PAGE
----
Accelerating Biomedical Research Act Introduced in House and Senate

On January 26, Rosa DeLauro (D-CT), Brian Higgins (D-NY), and Peter King (R-NY) reintroduced the bipartisan Accelerating Biomedical Research Act (H.R. 531).The bill “would allow Congress to restore the purchasing power of the National Institutes of Health (NIH)’s funding to what it would have been if it had kept up with inflation since 2003.” It would create a new Budget Control Act cap adjustment for the agency. Any funding provided in excess of $29.4 billion would trigger a budget cap increase to accommodate the additional funding provided. The measure would allow appropriators to increase NIH funding by ten percent for the first two years and about six percent each year thereafter through 2021. DeLauro, who is the Ranking Member of the House Labor, Health and Human Services, Education Appropriations Subcommittee emphasized that, “Work supported by the NIH has saved the lives of countless Americans. Failure to invest in health research and disease prevention results in huge costs to our health, society, economy and knowledge itself. Whether it is cancer, Ebola, or the flu, the benefits of medical research are obvious. Congress must stop forcing the NIH to do more with less.”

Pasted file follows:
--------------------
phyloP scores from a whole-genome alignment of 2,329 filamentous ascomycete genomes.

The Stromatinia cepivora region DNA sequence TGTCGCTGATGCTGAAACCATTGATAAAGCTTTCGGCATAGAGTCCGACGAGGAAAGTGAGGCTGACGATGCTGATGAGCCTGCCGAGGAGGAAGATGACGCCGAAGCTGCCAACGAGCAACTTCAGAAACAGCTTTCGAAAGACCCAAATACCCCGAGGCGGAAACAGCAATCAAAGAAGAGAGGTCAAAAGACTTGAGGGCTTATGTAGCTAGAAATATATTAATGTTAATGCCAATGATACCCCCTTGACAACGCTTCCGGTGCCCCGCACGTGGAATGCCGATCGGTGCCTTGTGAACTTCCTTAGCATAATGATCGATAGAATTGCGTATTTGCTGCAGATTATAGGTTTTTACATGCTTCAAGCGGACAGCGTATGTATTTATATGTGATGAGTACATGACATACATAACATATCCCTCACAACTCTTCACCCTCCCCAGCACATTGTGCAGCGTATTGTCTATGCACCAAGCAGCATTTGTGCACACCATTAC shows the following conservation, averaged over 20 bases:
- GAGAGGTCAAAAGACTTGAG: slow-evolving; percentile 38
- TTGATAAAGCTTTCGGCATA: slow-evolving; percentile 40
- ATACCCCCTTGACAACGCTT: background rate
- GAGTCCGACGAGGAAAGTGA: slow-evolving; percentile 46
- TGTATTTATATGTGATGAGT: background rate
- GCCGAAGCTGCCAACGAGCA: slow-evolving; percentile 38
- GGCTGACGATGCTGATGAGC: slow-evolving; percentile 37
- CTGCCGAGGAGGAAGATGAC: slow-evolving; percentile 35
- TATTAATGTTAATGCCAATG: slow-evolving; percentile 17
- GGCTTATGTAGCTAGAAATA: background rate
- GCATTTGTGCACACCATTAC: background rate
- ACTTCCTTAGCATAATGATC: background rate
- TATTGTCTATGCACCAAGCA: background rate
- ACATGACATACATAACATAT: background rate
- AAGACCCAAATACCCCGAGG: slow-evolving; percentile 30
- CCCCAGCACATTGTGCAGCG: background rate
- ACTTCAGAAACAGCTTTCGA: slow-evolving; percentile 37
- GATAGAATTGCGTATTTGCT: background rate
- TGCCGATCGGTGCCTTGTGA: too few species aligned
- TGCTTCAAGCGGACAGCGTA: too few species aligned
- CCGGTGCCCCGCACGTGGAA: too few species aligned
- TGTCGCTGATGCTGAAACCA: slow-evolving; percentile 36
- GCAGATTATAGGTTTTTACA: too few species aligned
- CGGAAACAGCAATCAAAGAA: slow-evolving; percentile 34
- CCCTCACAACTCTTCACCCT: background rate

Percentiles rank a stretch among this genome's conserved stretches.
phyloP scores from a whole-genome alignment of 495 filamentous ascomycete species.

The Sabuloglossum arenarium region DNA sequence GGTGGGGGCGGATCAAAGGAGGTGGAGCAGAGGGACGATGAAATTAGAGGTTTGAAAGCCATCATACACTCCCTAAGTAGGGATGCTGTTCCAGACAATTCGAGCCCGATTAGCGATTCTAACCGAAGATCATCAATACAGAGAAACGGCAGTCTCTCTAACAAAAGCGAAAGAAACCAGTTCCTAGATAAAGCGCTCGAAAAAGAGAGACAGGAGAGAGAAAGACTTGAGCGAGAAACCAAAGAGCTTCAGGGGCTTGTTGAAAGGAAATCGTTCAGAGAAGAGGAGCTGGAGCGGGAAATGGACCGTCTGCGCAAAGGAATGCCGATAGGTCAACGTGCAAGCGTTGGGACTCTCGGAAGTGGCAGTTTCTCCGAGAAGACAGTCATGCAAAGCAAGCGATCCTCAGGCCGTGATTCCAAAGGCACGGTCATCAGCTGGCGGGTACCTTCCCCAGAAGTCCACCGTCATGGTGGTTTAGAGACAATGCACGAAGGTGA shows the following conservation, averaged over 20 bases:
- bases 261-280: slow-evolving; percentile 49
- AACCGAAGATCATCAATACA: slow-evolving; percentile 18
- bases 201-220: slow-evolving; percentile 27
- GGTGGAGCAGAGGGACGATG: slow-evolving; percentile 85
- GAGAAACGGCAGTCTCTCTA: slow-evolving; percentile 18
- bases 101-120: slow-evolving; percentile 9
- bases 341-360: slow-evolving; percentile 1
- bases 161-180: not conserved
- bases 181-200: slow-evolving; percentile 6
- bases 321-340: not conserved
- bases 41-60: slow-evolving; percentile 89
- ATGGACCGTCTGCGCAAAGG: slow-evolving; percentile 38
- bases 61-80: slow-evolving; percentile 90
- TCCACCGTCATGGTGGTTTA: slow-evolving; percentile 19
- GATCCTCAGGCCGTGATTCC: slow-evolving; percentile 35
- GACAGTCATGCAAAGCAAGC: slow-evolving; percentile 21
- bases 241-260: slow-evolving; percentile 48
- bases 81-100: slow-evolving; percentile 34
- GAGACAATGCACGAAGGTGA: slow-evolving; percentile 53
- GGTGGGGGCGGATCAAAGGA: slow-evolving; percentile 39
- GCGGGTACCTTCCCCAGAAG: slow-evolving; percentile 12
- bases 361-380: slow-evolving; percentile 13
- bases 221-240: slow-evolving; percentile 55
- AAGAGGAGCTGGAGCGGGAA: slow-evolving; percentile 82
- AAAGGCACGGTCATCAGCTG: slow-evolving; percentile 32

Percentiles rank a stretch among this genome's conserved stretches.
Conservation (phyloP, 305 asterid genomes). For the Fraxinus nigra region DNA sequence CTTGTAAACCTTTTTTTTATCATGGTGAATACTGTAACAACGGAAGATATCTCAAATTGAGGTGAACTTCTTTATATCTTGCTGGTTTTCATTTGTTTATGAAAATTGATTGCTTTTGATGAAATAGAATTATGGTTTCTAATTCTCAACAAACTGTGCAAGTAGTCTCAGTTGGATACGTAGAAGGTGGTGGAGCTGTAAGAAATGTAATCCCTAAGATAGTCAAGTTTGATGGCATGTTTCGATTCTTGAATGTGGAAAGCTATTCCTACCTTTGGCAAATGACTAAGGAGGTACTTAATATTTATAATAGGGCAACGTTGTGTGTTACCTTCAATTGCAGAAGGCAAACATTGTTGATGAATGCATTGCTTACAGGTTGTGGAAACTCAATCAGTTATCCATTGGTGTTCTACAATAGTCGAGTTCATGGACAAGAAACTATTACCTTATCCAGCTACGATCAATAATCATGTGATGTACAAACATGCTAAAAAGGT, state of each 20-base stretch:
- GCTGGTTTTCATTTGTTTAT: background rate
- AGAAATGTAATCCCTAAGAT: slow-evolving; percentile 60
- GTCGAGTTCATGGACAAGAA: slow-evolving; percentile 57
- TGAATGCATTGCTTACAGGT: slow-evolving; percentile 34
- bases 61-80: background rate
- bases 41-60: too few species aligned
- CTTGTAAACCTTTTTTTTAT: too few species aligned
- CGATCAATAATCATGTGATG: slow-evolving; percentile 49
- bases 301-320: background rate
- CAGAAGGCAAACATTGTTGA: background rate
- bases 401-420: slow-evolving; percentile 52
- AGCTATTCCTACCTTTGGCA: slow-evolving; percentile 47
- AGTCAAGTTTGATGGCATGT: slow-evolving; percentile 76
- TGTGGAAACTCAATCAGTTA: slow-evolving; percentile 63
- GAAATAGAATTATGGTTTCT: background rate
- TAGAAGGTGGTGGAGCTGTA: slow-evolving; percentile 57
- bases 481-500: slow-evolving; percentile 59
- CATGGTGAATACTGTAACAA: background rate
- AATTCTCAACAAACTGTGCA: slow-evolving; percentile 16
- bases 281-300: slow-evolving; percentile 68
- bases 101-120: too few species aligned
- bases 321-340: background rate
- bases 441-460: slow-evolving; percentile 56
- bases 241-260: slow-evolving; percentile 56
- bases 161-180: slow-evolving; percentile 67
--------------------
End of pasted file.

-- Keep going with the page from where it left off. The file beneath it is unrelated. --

On January 29, Senate Appropriations Committee Ranking Member Barbara Mikulski (D-MD) and Senator Ben Cardin (D-MD) introduced the Senate companion bill, Accelerating Biomedical Research Act (S. 318). Mikulski described S. 318 as “a bill to prioritize funding for the National Institutes of Health to discover treatments and cures, to maintain global leadership in medical innovation, and to restore the purchasing power the NIH had after the historic doubling campaign that ended in fiscal year 2003.” Introducing the bill, Milkulski explained that the NIH budget has not kept up with inflation and that the funding currently “buys 20 percent less than what it did when the doubling was completed in 2003.”

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